In the din and clatter of our lives, we need ways to connect with our souls. As we noted in Reading Sacred Poetry, whenever we feel depleted, one poet or another comes along to refuel and refresh us. The quality of their attention, the way they notice things we easily overlook, summons joy and wonder within us. Their poems of both praise and lament speak the words it is sometimes hard for us to articulate. The best poets put us in the presence of the ineffable and the holy. We drop our jaws and swallow our pride.
These effects of poetry are all produced by A Nature Poem for Every Night of the Year edited by Jane McMorland Hunter, who previously compiled seven anthologies of poetry. She has a keen and sensuous purview and an appreciation for the variety of poetic expression. This collection of 365 poems will have special appeal for lovers of nature -- from wild creatures, to perky and pretty flowers, to pets, and surprising sunsets.
Near the end of the lyrical introduction, Hunter states: "These poems were not collected to form a manifesto but they all remind us that we must look after nature."
Here are the 12 chapters heads to give you an indication of the poems you will savor as you go through the year.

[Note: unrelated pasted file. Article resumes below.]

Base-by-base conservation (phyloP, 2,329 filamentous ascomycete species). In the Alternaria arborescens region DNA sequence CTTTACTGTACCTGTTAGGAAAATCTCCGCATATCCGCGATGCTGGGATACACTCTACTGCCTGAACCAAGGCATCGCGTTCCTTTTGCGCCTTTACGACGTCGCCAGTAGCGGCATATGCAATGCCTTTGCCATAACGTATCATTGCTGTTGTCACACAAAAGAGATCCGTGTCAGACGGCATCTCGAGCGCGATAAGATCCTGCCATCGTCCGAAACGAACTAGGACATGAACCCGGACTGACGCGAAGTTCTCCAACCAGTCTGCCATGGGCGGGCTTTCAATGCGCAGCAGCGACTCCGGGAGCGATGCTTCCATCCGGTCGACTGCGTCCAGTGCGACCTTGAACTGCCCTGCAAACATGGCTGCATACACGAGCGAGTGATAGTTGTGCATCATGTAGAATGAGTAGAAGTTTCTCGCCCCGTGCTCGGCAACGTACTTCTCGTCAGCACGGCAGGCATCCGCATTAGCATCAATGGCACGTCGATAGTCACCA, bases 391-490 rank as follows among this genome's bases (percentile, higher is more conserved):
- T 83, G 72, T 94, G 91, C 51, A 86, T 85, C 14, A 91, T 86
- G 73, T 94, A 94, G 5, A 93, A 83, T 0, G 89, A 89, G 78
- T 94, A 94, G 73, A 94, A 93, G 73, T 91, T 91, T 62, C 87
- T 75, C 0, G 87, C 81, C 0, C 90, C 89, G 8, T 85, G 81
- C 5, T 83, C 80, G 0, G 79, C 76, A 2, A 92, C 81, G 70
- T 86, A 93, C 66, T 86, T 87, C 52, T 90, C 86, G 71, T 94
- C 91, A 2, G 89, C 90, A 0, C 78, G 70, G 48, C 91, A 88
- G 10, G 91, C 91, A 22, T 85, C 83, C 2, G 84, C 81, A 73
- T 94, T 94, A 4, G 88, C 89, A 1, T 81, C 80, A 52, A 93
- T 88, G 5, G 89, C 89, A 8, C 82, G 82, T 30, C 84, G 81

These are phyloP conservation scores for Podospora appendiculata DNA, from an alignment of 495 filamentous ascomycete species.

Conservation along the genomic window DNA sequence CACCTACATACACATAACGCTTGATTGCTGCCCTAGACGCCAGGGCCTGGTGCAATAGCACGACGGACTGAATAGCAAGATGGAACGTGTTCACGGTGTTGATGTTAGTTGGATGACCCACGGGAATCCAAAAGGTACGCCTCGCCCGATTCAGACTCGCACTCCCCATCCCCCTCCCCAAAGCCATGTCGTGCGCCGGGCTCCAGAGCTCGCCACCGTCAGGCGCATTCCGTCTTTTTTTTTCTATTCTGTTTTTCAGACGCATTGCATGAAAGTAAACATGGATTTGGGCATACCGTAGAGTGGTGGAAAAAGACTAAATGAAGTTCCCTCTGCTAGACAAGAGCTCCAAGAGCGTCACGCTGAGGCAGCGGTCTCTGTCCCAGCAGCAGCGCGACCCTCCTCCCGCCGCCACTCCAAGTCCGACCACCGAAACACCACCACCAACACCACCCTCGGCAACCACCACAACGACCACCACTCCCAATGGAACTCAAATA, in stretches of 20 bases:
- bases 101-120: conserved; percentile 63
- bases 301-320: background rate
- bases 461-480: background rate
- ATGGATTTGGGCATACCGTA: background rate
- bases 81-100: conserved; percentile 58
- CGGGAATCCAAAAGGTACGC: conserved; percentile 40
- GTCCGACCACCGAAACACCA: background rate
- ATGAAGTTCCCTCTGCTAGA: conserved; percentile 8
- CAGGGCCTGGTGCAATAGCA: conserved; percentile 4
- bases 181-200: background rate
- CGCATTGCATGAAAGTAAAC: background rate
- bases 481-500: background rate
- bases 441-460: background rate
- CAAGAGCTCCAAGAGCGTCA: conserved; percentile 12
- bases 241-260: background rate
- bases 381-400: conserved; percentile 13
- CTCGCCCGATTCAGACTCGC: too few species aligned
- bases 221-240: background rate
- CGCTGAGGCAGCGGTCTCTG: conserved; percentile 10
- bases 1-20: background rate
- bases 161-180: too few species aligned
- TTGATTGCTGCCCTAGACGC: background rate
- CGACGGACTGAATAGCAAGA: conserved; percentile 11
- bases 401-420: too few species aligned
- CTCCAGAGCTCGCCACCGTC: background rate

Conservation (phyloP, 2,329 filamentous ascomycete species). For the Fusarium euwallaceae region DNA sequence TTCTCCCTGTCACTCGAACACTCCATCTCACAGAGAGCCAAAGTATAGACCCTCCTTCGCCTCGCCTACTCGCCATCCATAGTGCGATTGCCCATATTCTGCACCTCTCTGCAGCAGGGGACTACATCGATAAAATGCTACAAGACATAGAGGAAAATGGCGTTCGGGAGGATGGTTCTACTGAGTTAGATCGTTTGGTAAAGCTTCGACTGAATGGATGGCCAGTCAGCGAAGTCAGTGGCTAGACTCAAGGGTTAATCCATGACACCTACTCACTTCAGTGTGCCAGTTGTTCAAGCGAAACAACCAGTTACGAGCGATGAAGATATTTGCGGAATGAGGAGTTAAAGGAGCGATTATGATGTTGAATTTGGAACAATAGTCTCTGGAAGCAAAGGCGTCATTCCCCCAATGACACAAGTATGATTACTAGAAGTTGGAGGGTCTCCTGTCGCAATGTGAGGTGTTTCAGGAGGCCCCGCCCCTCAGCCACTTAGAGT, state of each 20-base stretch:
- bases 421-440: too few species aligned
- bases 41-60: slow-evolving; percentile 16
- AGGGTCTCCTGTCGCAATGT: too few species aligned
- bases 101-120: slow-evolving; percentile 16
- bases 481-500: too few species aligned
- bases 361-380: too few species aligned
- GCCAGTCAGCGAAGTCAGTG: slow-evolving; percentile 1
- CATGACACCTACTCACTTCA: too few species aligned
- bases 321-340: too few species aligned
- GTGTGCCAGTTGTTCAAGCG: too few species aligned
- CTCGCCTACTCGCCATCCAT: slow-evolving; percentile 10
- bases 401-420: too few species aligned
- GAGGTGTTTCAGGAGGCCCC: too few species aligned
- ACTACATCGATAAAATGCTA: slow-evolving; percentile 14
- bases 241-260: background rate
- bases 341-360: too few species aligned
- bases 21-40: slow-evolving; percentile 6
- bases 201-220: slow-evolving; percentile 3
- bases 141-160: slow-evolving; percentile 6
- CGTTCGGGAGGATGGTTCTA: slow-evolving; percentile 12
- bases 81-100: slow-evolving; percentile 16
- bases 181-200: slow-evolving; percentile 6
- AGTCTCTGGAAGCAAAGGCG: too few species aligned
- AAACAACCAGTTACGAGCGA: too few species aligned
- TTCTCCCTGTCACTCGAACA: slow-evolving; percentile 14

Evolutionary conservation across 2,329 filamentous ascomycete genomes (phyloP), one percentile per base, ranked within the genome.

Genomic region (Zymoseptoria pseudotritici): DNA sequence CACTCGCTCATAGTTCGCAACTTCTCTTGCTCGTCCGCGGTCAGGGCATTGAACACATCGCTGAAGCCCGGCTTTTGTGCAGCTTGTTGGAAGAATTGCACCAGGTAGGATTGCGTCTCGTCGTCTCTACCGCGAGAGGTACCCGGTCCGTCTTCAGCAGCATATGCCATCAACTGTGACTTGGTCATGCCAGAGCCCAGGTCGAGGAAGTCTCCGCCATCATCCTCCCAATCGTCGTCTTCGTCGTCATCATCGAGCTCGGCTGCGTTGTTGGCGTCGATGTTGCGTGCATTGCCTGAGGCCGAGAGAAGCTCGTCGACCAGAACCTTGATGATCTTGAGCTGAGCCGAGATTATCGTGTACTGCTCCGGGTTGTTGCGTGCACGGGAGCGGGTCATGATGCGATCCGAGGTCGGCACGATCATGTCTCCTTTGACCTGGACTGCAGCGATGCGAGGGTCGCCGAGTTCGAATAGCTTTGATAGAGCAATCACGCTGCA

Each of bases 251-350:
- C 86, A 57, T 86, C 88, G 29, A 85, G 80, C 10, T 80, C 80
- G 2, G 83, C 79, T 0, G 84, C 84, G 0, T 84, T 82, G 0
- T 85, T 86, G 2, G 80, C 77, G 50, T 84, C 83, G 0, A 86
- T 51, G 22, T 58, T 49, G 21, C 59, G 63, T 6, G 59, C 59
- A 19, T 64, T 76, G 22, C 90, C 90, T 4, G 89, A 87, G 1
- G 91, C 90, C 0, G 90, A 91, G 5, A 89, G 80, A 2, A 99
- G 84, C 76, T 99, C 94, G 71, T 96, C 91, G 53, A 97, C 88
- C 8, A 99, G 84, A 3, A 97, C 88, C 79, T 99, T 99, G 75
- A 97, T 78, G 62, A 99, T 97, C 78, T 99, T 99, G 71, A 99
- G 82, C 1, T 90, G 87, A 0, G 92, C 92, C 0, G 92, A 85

- January: The Stars Were Sparkling Clear
- February: Wild Skies and Flurring Snows
- March: Green Leaves and Blossoms
- April: The Nightingale Beings Its Song
- May: The Moon Shines White and Silent
- June: Balmy-sweet Summer Twilight
- July: Each Daisy Stands Like a Star
- August: Now Fades the Glimmering Landscape
- September: Colder Airs Creeping from the Misty Moon
- October: The Western Sun Withdraws
- November: Withered Sward and Wintry Sky
- December: A Silence Deep and White
There are far too many poems here that we appreciate, so we aren't going to pick favorites. We will just encourage you to let a poem have its way with you, leading you to mysterious places and moods you may not have experienced before. Perk up your senses, and let the poem be your spiritual director or cheerleader.